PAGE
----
tax-exempt bond

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Tax-exempt bond

A bond usually issued by municipal, county, or state governments whose interest payments are not subject to federal and, in some cases, state and local income tax.

Tax-Exempt Bond

A bond issued by a local or state government. Municipal bonds are usually used to raise capital for improvements in infrastructure or other aspects of the municipality. For example, a city or school district may issue a tax-exempt bond to build a new school or a new playground. They are called tax-exempt bonds because they are exempt from federal income taxes and sometimes from state and local taxes as well. Tax-exempt bonds usually pay lower coupons than corporate bonds, but because the yield is tax-free, the after-tax basis may be higher for the tax-exempt bond. Risk varies according to the municipality and the particular type of bond.

tax-exempt bond

References in periodicals archive ?
The Tax Exempt Bonds Division is part of the Governmental Entities division of the IRS Tax Exempt and Governmental Entities Division.
Ridley-Thomas said he envisions the city serving as a conduit to issue tax exempt bonds that would be paid off through revenue from the new coliseum and backed by the developers.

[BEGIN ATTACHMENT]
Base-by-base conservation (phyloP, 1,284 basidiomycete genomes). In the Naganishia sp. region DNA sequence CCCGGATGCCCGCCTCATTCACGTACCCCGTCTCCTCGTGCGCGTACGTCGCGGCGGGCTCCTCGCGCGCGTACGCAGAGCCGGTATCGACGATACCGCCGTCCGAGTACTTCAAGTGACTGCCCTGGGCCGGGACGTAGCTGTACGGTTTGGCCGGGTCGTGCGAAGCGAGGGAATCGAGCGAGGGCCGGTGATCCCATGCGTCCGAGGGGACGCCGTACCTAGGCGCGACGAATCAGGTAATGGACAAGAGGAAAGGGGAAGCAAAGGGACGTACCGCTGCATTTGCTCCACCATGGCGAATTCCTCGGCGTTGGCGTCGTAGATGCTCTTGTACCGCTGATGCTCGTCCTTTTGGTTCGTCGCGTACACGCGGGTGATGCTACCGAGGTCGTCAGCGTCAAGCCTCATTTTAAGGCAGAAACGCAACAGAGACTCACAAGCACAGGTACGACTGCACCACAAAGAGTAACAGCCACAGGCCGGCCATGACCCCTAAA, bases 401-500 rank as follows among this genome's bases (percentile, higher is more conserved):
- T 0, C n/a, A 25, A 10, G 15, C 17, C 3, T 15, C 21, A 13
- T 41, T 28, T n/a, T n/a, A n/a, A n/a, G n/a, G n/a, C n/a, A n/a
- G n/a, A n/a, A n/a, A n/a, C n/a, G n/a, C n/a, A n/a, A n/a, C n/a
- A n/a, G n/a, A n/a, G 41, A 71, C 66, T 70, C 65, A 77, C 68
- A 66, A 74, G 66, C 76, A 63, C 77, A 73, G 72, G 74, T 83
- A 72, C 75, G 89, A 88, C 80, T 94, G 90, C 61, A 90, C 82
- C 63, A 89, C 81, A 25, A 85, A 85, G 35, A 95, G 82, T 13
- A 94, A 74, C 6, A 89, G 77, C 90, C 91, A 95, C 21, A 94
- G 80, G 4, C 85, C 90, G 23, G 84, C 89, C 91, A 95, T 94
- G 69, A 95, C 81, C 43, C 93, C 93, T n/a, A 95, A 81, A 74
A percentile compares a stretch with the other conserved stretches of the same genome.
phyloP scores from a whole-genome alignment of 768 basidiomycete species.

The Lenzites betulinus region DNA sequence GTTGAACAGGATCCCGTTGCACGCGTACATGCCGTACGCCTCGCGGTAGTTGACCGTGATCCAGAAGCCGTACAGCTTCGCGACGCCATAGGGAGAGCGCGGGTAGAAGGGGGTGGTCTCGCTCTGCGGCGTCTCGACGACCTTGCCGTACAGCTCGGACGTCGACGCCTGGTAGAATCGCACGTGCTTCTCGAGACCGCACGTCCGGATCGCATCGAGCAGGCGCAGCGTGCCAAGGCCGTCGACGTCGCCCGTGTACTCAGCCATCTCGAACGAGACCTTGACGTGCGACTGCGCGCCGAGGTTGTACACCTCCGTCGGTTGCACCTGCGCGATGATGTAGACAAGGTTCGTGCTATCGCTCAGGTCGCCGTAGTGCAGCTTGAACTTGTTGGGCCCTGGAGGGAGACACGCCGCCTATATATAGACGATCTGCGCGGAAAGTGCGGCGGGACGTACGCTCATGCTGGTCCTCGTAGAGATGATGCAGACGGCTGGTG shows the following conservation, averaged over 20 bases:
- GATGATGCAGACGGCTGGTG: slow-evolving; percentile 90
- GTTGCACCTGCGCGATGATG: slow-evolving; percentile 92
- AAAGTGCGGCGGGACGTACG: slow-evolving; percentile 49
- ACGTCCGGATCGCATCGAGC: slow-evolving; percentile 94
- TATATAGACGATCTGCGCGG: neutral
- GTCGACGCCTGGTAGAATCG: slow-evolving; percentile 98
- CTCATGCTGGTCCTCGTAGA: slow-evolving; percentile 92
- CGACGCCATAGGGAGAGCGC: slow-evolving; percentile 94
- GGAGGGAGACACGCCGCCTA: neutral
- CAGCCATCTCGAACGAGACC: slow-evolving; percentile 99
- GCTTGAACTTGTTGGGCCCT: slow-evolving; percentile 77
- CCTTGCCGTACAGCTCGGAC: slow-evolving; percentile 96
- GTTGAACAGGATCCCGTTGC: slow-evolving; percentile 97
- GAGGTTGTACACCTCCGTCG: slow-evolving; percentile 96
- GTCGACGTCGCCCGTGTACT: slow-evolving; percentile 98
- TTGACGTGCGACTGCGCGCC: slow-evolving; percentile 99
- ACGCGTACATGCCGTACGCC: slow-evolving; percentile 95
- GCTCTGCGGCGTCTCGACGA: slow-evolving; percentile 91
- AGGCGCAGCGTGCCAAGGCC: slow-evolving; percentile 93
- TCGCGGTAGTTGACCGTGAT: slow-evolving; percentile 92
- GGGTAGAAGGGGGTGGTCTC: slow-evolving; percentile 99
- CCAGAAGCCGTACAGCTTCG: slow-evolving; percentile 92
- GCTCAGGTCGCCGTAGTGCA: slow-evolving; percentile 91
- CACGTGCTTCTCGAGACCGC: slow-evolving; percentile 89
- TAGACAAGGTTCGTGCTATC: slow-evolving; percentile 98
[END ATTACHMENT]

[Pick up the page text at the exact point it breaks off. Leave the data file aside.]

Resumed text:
The Company is engaged primarily in the business of investing in high- yield, unrated tax exempt bonds, secured by mortgages on multifamily and senior living/health care real estate properties located throughout the U.
Prior funds sponsored by Fidelity Partners have acquired a total of approximately $125 million in tax exempt bonds collateralized by real property.
ATEBT owned four participating tax exempt bonds that bear interest rates of 9%," said Stuart J.
Lakeside North Apartments (360 units) was acquired by the Trust in April, 1994 subject to existing tax exempt bonds totaling $12.
By purchasing the tax exempt bonds, Boston Private Bank passed on the tax savings to CBES in the form of a reduced interest rate.
For example, in 1993, $292 billion tax exempt bonds were issued.
Silver based its assertion on the proposed settlement of the previously disclosed Qui Tam litigation and the loss of principal and income from the call or potential call of certain high-yield, tax exempt bonds, which settlement and loss are described below.
The 30 year tax exempt bonds, which total $5 million, have a weighted average interest rate of 6.
The expected reduction in the supply of newly issued tax exempt bonds has definite implications for investors seeking tax free income.